Resettling Rakhine ‘in their native land’

Two Rakhine civil society groups have launched programs aimed at enticing hundreds of thousands of Rakhine to return and resettle in the poor, undeveloped state.

By HTUN KHAING | FRONTIER

A NOTICEABLE increase in the number of restaurants serving spicy Rakhine cuisine in Yangon in recent years has been delighting palates in the commercial capital.

The restaurants, many of which proudly fly the Rakhine flag, have opened amid an influx of residents from the poor and troubled state, where a lack of development has meant opportunities to make a living are scarce.

The number of Rakhine in Yangon has risen so high that the regional government has included a Minister of Rakhine Ethnic Affairs, U Zaw Aye Maung (Arakan National Party) since it was first formed in 2011.

Under the 2008 Constitution, ethnic affairs ministers are directly elected in states and regions by members of a minority group that has 0.1 percent of the national population residing in that particular state or region. Having a Rakhine ethnic affairs minister in Yangon indicates there are at least 50,000 or so Rakhine residents in the region, although neither the Union Election Commission nor Immigration Department have ever provided detailed figures to justify the 29 ethnic affairs minister posts created nationally. 

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Thousands of other Rakhine have found jobs elsewhere throughout the country, including in Kachin State on banana plantations near the capital, Myitkyina, and at the jade mining centre of Hpakant.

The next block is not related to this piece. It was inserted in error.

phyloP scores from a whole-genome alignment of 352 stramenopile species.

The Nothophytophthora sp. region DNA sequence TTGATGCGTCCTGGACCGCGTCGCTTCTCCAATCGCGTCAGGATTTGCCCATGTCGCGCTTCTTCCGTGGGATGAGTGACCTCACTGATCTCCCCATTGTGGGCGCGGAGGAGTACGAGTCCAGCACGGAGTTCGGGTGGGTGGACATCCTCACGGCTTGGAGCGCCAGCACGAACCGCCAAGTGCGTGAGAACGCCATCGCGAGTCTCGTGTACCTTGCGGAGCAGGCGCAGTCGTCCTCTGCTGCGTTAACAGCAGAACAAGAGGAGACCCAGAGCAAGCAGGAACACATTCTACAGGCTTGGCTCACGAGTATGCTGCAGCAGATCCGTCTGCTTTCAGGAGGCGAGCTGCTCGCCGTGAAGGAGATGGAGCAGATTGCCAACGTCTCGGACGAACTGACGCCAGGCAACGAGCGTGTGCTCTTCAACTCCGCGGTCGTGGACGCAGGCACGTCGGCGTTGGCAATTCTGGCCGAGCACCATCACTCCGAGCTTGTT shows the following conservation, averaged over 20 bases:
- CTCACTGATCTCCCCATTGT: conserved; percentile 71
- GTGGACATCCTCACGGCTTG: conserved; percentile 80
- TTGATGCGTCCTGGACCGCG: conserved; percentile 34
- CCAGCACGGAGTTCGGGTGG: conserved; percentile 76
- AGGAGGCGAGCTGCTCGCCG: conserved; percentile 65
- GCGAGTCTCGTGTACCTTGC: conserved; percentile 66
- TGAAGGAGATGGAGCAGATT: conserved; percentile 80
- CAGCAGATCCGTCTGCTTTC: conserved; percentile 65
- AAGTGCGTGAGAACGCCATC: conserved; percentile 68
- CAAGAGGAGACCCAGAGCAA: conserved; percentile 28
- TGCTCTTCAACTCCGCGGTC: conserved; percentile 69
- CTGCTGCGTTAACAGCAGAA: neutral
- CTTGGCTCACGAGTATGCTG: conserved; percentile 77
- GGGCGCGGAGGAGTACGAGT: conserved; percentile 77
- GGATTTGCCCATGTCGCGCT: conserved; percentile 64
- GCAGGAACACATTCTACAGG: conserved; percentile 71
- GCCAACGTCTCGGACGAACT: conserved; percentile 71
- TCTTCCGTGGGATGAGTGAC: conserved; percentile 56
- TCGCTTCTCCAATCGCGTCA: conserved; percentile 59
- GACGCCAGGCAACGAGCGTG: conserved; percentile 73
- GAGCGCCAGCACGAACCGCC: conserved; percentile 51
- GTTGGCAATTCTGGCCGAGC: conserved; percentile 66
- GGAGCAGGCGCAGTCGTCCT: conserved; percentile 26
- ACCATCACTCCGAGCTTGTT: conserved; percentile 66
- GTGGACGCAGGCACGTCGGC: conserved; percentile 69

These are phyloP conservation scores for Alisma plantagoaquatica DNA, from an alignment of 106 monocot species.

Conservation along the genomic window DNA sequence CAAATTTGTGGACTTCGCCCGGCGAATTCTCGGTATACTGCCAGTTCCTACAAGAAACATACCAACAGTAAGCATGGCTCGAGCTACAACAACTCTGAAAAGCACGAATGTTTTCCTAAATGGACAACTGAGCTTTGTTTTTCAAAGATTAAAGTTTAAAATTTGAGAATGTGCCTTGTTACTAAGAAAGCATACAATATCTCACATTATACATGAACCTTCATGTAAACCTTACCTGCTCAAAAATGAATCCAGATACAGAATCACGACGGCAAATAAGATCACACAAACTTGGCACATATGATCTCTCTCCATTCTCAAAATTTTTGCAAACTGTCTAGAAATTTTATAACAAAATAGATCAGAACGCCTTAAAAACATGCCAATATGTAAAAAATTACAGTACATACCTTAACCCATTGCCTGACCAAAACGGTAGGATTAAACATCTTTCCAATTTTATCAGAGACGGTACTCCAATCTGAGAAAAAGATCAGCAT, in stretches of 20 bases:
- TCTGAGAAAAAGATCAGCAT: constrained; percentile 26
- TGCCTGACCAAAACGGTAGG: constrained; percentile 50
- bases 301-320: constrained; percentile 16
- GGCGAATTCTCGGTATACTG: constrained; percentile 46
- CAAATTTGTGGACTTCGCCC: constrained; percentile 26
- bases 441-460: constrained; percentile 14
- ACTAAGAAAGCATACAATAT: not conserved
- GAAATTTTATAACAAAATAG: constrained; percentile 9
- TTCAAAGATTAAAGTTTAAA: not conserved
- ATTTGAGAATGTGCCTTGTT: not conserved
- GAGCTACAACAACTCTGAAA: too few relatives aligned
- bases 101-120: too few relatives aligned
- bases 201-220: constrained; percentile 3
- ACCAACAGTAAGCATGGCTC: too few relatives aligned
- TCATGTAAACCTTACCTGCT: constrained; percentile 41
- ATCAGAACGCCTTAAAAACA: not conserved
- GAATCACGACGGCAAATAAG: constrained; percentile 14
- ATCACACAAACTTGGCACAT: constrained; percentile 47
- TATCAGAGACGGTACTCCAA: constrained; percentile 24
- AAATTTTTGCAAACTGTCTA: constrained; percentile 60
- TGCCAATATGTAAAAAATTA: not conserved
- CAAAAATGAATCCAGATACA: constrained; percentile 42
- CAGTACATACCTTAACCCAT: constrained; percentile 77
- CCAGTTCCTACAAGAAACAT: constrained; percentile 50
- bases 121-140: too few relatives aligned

The census found that Rakhine has an enumerated population of just over two million, (about one million were not counted because they refused to identify as “Bengali”), of whom 115,502 were living abroad, mostly in Thailand, Malaysia and China.

U Than Tun, who lives in the state capital, Sittwe, and is general secretary of the Ancillary Committee for the Reconstruction of Rakhine National Territory in the Western Frontier (CRR), laments the exodus of Rakhine from the state because of poverty and limited job opportunities.

“No ethnic person wants to abandon their birthplace,” said Than Tun, one of several Rakhine nationalists who formed the CRR last year to build houses for a resettlement program aimed at enticing Rakhine to return to the state.

The CRR was established after the attacks by fighters from the Arakan Rohingya Salvation Army in northern Rakhine last August triggered a military operation that has sent nearly 700,000 Rohingya fleeing to Bangladesh.

The privately-funded CRR says the program has already benefitted 60 families totaling about 200 people.

“There are about another 200 families that have applied to join the program,” said Than Tun, adding that CRR provides financial support to help families become established that they are expected to eventually repay.

The assistance includes help in building long-term livelihoods, such as support to acquire boats and fishing nets, he said. “There are no factories here,” Than Tun said, adding that it had become increasingly hard to find jobs on farms and in the fishing sector. The two sectors have been traditionally major employers in Rakhine, where 83 percent of the population is rural.

“The grassroots in Rakhine has left for other places in massive numbers because they can’t find work here to make a living,” Than Tun told Frontier in a telephone interview, adding that CRR is also contributing towards the cost of housing.